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Another major sports entity has moved sporting events out of the North Carolina due to its transgender bathroom law. This time, it’s the NCAA.

In a release Monday, the NCAA said it will relocate seven championship events out of North Carolina due to the HB2 law. The NBA, multiple college teams, and Russell Wilson have also moved events out of the state.

The list of events being pulled out of North Carolina vary in significance. The biggest event being taken out appears to be the first and second rounds of the NCAA men’s basketball tournament. Greensboro was supposed to be one of the sites of early-round play.

These seven championship events will be relocated from North Carolina for 2016-17: 

  • 2016 Division I Women’s Soccer Championship, College Cup (Cary), Dec. 2 and 4.   

  • 2016 Division III Men’s and Women’s Soccer Championships (Greensboro), Dec. 2 and 3. 

  • 2017 Division I Men’s Basketball Championship, first/second rounds (Greensboro), March 17 and 19. 

  • 2017 Division I Women’s Golf Championships, regional (Greenville), May 8-10. 

  • 2017 Division III Men’s and Women’s Tennis Championships (Cary), May 22-27.  

  • 2017 Division I Women’s Lacrosse Championship (Cary), May 26 and 28. 

  • 2017 Division II Baseball Championship (Cary), May 27-June 3. 

The decision was ultimately handled by the NCAA’s Board of Governors. In its explanation of its decision, the board was very specific in deciding why North Carolina wasn’t fit to hold events.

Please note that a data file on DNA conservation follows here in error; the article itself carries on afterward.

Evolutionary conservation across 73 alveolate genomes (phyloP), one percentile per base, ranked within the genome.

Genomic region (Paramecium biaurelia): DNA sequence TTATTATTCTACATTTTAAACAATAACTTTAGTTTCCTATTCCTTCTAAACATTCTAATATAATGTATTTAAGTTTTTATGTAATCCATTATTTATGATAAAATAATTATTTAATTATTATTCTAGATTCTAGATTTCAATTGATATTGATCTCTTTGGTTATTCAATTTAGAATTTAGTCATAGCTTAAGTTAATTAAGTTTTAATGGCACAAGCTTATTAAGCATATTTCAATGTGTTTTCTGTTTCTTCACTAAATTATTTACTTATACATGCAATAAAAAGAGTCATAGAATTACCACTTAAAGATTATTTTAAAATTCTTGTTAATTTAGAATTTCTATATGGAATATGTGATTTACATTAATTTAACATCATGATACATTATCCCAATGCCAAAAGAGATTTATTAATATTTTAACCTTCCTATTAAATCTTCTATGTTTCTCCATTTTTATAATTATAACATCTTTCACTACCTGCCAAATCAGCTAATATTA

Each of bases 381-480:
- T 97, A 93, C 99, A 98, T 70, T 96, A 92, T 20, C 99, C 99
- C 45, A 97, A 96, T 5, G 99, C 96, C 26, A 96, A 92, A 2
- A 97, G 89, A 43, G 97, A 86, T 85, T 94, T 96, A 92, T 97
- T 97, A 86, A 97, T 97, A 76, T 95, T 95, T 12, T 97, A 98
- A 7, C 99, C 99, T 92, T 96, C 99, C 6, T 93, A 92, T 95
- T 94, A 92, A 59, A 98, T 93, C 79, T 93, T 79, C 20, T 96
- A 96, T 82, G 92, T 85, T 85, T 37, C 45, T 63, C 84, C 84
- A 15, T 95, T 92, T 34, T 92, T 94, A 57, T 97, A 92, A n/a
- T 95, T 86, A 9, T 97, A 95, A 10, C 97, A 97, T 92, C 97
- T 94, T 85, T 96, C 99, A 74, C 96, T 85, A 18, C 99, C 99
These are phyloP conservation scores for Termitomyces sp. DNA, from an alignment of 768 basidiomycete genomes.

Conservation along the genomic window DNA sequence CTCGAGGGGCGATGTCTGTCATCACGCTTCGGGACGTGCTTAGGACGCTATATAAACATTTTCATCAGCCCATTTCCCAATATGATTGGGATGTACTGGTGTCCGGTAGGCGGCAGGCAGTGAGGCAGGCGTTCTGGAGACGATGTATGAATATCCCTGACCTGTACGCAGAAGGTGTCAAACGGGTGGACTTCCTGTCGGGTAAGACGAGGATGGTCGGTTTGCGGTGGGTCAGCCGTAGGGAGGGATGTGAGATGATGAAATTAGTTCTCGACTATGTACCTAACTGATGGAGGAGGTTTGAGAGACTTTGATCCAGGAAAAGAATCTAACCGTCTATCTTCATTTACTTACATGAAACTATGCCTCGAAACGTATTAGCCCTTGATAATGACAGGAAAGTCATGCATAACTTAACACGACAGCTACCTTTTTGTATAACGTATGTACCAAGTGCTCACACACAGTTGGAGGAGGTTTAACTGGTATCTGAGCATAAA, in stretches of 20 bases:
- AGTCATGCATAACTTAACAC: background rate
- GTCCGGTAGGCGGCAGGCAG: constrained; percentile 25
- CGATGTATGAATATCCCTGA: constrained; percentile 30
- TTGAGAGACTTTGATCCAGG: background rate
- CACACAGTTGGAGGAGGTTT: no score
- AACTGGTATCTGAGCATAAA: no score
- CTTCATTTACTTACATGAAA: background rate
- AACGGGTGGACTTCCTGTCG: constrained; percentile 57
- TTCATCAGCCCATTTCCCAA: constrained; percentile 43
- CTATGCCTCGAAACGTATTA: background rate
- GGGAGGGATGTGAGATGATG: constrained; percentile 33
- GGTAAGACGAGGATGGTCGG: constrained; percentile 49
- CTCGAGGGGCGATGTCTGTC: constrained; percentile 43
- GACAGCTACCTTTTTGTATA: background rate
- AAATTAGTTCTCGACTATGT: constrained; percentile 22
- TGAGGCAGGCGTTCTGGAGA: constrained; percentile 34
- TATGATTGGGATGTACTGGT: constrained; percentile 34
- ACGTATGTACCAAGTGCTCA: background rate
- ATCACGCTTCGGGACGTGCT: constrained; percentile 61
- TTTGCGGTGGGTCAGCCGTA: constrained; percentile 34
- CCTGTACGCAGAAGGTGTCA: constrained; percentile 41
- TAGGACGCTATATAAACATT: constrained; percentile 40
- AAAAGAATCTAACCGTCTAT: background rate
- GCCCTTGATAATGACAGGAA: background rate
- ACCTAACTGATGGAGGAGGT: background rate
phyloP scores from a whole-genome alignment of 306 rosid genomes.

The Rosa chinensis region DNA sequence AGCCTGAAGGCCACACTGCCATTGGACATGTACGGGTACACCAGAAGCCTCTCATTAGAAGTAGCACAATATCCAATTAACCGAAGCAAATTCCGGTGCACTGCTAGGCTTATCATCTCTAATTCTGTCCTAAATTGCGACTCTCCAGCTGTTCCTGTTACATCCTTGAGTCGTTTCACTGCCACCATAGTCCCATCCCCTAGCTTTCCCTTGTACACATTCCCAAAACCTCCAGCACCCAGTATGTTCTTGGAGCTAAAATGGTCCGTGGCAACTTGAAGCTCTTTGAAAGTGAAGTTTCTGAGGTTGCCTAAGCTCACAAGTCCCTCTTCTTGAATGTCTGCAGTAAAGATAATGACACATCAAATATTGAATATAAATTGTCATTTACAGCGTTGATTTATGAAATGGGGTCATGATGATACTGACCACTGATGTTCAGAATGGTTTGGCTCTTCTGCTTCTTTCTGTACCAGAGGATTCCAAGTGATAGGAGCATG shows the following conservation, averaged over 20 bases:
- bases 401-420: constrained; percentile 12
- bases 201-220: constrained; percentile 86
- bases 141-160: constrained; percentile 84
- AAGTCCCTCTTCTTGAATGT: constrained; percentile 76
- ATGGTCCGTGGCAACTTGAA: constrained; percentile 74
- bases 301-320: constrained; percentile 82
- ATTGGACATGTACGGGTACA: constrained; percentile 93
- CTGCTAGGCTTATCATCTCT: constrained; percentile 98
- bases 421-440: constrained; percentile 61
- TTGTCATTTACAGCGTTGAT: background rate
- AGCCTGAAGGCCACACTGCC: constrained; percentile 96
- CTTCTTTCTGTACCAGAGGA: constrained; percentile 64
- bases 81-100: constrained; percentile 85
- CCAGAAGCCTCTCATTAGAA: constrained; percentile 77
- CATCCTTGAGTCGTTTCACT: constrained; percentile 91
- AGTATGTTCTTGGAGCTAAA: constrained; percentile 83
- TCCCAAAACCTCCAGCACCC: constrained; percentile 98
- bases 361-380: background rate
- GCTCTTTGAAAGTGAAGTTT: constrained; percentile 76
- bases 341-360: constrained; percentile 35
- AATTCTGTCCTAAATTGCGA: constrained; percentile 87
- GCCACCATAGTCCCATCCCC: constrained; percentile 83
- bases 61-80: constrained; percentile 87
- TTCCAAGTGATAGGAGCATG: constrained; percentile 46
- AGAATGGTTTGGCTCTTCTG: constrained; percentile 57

The board stressed that the dynamic in North Carolina is different from that of other states because of at least four specific factors: 

  • North Carolina laws invalidate any local law that treats sexual orientation as a protected class or has a purpose to prevent discrimination against lesbian, gay, bisexual or transgender individuals. 

  • North Carolina has the only statewide law that makes it unlawful to use a restroom different from the gender on one’s birth certificate, regardless of gender identity.  

  • North Carolina law provides legal protections for government officials to refuse services to the LGBT community. 

  • Five states plus numerous cities prohibit travel to North Carolina for public employees and representatives of public institutions, which could include student-athletes and campus athletics staff. These states are New York, Minnesota, Washington, Vermont and Connecticut. 

So far, the state has yet to overturn the law, despite the fact that events are being taken out of the state left and right. If lawmakers don’t decide to reconsider the law after losing major events from the NCAA and NBA, what will it take?

[NCAA]

About Ryan Williamson

Ryan is a recent graduate of the University of Missouri and has recently returned to his Minnesota roots. He previously has worked for the Columbia Missourian, KFAN radio in Minneapolis and BringMeTheNews.com. Feel free to email me at rwilliamson29 AT Gmail dot com.

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